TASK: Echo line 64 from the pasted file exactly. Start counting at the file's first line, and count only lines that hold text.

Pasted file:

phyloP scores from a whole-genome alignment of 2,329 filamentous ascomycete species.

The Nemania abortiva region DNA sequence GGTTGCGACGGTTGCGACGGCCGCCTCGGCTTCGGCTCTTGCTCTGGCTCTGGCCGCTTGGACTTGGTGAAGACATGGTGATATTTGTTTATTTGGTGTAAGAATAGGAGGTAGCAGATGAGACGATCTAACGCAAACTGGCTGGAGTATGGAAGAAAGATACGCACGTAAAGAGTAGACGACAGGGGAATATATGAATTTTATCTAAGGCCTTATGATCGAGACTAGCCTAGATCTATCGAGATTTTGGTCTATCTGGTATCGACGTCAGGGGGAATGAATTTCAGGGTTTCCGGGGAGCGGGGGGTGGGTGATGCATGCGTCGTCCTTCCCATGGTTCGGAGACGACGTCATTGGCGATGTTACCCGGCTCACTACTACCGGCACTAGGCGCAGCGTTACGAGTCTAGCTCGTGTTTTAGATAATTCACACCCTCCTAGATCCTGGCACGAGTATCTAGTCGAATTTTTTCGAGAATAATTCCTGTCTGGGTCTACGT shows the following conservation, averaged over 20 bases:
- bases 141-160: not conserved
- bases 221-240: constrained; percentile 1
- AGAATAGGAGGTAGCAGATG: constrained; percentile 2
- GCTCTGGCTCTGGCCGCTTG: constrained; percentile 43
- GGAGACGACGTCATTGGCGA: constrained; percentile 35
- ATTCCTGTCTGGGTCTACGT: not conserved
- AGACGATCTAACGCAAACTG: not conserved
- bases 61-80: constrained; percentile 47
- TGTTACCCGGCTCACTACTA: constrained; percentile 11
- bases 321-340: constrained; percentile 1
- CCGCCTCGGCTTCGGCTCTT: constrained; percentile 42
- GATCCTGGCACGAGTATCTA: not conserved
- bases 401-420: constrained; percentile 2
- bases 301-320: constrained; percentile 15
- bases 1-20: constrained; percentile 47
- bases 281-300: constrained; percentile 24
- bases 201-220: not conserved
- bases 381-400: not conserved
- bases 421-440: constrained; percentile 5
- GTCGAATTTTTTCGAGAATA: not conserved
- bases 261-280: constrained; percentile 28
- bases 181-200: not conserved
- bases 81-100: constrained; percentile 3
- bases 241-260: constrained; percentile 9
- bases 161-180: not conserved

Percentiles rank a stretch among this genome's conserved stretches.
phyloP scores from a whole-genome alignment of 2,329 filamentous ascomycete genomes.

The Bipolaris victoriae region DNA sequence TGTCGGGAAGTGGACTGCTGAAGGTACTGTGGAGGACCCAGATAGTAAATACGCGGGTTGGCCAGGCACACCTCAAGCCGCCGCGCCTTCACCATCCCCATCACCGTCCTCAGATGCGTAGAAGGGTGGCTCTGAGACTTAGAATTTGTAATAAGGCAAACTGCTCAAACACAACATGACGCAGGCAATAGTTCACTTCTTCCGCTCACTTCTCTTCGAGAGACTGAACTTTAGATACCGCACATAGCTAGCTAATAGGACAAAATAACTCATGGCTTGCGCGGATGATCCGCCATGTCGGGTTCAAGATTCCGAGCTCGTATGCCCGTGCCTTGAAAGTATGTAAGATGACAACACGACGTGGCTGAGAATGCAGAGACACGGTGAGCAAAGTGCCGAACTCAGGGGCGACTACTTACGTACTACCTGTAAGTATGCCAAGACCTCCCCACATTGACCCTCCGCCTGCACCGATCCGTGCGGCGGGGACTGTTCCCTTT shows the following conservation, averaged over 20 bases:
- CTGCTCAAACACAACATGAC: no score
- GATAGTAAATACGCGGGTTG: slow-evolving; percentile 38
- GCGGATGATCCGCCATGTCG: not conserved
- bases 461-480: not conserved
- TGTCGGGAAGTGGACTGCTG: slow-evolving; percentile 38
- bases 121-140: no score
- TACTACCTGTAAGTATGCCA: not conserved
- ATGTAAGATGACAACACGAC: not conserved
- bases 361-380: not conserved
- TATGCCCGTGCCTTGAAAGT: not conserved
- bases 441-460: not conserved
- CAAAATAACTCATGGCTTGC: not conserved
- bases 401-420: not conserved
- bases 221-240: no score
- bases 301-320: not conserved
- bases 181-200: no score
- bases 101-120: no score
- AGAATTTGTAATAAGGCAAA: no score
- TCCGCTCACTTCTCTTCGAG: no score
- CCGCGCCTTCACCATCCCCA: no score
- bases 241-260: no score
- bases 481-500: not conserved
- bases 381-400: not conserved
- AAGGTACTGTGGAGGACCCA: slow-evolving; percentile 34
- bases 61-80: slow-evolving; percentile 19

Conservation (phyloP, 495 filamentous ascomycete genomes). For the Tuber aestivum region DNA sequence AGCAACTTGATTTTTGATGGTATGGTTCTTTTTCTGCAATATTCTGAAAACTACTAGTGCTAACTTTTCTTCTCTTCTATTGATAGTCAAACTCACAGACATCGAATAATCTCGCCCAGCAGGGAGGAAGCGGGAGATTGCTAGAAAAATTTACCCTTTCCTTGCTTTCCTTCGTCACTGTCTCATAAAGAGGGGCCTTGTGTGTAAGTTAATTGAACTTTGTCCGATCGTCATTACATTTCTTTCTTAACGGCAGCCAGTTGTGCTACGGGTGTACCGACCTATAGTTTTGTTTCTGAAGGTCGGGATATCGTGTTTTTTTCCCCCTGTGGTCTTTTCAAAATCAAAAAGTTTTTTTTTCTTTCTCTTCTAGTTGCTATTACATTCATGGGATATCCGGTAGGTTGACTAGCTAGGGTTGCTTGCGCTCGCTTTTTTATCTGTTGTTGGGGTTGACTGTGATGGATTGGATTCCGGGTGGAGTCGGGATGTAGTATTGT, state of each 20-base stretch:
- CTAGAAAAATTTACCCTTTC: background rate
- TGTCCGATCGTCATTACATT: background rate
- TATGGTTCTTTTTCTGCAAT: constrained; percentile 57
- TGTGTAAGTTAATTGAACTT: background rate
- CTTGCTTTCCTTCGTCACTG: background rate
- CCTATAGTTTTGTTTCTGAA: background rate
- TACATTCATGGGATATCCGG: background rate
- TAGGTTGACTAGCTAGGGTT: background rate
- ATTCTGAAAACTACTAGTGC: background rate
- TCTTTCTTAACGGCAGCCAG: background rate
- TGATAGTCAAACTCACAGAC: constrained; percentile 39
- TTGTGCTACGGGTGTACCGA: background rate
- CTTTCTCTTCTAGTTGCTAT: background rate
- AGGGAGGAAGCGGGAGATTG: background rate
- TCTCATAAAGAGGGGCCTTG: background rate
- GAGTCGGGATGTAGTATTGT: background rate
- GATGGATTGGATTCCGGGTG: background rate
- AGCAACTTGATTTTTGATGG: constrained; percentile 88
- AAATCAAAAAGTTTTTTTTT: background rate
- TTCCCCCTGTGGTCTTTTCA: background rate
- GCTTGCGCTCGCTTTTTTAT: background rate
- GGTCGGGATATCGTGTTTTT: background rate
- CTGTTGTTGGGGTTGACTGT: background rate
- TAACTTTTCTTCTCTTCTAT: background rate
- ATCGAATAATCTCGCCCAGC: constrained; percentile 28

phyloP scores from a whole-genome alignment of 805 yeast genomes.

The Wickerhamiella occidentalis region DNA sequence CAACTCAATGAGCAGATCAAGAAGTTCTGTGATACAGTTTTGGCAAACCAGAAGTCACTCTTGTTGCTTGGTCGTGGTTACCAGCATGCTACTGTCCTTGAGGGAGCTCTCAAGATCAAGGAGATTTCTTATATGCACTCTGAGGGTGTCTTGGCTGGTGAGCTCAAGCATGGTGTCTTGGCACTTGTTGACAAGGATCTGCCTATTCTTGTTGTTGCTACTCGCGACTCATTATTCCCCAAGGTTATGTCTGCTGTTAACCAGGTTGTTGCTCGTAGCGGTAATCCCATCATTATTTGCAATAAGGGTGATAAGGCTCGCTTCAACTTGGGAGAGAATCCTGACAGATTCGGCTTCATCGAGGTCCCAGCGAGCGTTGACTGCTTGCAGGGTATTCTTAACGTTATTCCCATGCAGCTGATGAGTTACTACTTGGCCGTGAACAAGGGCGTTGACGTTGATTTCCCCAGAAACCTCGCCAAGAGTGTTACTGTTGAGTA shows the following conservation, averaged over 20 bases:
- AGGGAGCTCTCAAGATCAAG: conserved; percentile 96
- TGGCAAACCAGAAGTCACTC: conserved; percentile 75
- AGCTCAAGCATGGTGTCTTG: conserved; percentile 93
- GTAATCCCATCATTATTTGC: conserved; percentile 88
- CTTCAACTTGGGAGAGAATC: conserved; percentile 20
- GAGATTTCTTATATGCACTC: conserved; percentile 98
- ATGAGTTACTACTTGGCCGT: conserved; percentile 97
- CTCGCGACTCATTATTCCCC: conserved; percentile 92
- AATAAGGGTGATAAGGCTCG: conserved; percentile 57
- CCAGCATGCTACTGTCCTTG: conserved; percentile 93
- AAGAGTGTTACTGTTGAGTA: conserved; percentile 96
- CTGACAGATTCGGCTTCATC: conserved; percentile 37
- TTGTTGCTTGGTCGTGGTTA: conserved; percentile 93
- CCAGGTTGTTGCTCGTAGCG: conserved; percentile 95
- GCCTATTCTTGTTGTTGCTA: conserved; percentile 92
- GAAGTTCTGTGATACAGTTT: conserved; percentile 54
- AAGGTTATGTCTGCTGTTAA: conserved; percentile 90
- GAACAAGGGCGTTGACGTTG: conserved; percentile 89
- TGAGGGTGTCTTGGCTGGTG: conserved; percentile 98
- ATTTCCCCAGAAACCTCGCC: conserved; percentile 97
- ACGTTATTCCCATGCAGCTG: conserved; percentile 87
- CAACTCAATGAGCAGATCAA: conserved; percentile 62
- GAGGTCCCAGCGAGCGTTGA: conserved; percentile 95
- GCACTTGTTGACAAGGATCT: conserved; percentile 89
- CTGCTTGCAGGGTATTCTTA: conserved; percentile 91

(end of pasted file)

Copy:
- TAGGTTGACTAGCTAGGGTT: background rate